Sudden resistance

My Buffet R-13 suddeny developed a resistance to blowing in all notes above the break. Notes over the break also sound poor and some, especially G3 and above, are unstable. This is happening no matter what reed I use. My mouthpiece is a VanDoren M15. Any suggestions would be welcome.
Have you checked for a leaky pad or for tonehole blockages?
Yes I have. There do not seem to be any in either of the main joints. It's very frustrating because all the joy of playing is gone. It's taking so much effort to produce notes that all other considerations, i.e. dynamics, etc. are lost.
If the problem has appeared suddenly then something about the instrument has changed. The obvious first choice is a leak, and the second choice is that something in the keywork has gone out of adjustment. Re-examine your pads using a torch to illuminate the hard-to-see areas. Check the actual condition of the pads, one could be torn, damaged or loose. If this doesn't yeild the culprit then the problem could be one of adjustment. Adjustments don't normally change spontaneously without cause, so look for bent keywork or missing pieces of cork.
There are four most obvious places to check. These are at the top of the instrument, where the relationship of the G# key and the A key is important. The G# key should be lifted by the A key just after the A key starts to move. This is regulated by the adjustment screw on the G# key. Also at he top of the instrument check that the register vent is not blocked or loose. This can be done with a pipe cleaner.
At the centre of the instrument the relationship of the linkage between the upper and lower joints is critical and at the bottom of the instrument the adjustments around the crows foot under the right hand pinkie keys is vitally important. If you don't know your way around the keywork and are not confident that you can do this then you need to take the instrument to a tech or have it checked by another player who knows their way around the mechanism.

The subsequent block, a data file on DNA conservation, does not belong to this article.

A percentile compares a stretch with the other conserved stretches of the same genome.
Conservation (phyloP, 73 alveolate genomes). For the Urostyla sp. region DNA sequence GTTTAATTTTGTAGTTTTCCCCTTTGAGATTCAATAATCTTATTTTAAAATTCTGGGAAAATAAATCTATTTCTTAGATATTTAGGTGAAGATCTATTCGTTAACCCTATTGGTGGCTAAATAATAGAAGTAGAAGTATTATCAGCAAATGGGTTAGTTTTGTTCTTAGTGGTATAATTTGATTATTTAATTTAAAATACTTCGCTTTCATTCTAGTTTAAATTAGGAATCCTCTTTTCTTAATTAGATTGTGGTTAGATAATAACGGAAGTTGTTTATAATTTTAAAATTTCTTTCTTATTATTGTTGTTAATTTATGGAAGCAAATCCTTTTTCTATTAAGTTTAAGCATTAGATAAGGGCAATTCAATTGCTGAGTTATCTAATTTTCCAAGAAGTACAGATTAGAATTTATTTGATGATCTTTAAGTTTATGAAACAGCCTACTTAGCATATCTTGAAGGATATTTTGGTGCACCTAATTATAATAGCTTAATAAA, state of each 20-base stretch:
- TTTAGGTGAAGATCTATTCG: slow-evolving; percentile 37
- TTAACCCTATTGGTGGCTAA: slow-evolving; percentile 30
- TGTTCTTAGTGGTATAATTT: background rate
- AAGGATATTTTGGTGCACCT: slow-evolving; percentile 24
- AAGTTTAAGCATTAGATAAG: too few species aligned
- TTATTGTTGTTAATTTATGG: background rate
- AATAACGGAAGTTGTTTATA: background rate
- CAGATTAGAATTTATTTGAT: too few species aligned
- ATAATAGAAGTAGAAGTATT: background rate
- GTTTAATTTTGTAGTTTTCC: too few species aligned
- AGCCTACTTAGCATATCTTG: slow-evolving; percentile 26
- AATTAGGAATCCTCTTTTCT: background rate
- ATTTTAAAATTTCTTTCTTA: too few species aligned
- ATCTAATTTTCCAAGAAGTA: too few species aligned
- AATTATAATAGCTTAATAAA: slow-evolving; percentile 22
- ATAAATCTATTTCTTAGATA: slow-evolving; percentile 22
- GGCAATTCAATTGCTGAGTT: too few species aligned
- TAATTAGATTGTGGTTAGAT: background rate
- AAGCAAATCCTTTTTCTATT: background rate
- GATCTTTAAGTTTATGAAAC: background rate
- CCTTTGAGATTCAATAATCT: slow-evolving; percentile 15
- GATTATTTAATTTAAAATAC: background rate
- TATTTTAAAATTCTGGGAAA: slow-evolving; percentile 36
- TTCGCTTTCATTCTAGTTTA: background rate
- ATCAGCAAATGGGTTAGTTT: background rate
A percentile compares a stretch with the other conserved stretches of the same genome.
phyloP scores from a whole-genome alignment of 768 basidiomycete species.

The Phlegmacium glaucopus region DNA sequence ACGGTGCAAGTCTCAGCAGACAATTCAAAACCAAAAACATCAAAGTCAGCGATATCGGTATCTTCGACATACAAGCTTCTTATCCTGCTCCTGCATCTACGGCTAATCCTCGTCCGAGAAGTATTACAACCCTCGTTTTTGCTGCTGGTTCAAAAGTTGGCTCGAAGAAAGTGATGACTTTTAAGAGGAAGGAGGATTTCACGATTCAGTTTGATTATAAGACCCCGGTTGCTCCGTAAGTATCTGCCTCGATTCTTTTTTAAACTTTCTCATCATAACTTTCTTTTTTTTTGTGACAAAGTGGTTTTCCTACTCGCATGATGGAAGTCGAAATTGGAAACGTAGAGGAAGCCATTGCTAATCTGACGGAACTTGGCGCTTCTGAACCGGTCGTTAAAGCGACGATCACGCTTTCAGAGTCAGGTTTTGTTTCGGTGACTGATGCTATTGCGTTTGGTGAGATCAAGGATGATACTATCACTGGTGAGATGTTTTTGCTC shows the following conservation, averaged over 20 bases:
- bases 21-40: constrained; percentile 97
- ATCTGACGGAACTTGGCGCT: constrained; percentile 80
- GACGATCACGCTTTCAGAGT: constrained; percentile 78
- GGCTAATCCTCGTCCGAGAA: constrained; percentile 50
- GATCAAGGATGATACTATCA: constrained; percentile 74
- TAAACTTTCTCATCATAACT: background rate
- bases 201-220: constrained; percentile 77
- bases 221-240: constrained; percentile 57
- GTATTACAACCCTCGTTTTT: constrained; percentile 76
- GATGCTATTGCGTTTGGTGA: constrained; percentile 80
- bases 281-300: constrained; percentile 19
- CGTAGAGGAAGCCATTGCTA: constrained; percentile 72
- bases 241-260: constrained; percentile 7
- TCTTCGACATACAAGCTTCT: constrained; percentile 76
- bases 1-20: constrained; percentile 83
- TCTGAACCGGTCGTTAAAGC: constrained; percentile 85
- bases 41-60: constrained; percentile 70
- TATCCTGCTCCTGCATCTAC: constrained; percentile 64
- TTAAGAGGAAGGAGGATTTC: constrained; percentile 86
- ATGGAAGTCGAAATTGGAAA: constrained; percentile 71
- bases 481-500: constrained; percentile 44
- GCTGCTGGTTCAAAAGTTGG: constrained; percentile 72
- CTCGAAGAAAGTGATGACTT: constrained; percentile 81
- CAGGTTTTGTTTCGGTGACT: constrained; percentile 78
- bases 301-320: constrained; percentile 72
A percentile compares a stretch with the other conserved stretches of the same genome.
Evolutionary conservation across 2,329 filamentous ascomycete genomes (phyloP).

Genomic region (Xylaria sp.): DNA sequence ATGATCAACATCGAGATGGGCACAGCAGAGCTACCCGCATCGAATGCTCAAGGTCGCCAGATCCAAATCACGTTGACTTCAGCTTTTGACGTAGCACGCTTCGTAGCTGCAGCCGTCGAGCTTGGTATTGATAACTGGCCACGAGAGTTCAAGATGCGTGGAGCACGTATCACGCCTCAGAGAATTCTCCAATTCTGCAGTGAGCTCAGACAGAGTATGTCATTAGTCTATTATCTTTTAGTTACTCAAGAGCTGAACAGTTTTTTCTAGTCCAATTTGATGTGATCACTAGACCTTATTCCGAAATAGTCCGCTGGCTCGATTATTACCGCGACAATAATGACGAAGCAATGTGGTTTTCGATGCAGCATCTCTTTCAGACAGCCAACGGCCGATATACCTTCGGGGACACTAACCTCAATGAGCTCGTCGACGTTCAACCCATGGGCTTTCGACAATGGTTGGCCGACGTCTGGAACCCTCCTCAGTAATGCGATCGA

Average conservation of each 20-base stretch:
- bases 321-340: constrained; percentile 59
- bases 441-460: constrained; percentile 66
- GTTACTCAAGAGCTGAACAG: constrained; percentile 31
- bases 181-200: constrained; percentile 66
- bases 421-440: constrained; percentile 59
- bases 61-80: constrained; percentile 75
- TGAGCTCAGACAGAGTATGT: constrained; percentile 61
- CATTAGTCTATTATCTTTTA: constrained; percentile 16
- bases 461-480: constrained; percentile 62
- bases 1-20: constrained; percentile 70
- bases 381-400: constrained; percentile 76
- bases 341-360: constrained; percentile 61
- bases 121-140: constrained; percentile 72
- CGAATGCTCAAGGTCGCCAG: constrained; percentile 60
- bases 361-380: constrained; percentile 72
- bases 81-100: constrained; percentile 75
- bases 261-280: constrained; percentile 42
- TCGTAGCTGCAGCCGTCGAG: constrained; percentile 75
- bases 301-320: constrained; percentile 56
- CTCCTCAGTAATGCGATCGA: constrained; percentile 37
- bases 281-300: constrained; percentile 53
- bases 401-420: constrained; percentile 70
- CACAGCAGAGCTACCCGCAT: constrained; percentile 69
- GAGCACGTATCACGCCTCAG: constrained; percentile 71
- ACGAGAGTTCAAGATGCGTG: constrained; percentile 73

As I don't know anything about your skill level or knowledge of your instrument it may be that this advice is superfluous, but take it for what it's worth.
Tony, I found there was some lint in the register vent. I think I was able to clear it all. It made some difference, but I think there is still another issue. Guess I'll have to take it to the local technician. Thanks for your help.
The old "standby" leak test for clarinet is to take just the top joint close the bottom end with your hand, cover all the holes with your fingers and blow in the top. If there are leaks in any of the pads you will be able to feel the loss of air pressure or hear air escaping. The same can be done with the bottom joint although it is a bit more awkward. On the lower joint it is easy to blow open the Eb/Ab with not a lot of pressure, so it is better to suck the air out to create a vacuum, and see how long that holds.

In my experience the "culprits" to check when everything is stuffy or resistant are the RH side "trill" keys---especially the top two. You might even have a friend hold those pads tightly closed as you play to see if that makes a difference. I have even heard of a well known Traditional Jazz clarinet player who put plugs in those toneholes so they wouldn't be a bother. I have even diagnosed leaks by cutting small squares from a small zip lock bag and placing those under the spring closed pads, doing the "leak test" and removing them one at a time to isolate the problem.

Another possibility that I hate to even mention is a crack in the barrel or near the top of the upper joint. Sometimes these are visible to the naked eye, but often they are not. If you think you have spotted what might be a crack you can put a small amount of dish soap over the area and do the "blow test" described above and look for bubbles. Good luck. Hope you find the problem.
Try putting a piece of plastic food wrap (Saran Wrap, Glad Wrap, etc) under the pads one pad at a time starting from the top of the instrument, test playing it as you go. If it still has the problem then remove the wrap and move down one key. If you reach a point where the instrument works OK then you have found the leak.
Or, remove all the keys, plug the holes with kid's putty, then re-install all keys one at a time and do a leak test both ways- by pressure and vacuum. You may be surprised that there is more than one pad leaking so slightly. When all of those add together, it causes the resistance and/or squeaking.
While there, you can also check if the rod screws move smoothly and do not bind inside the corresponding keys ...
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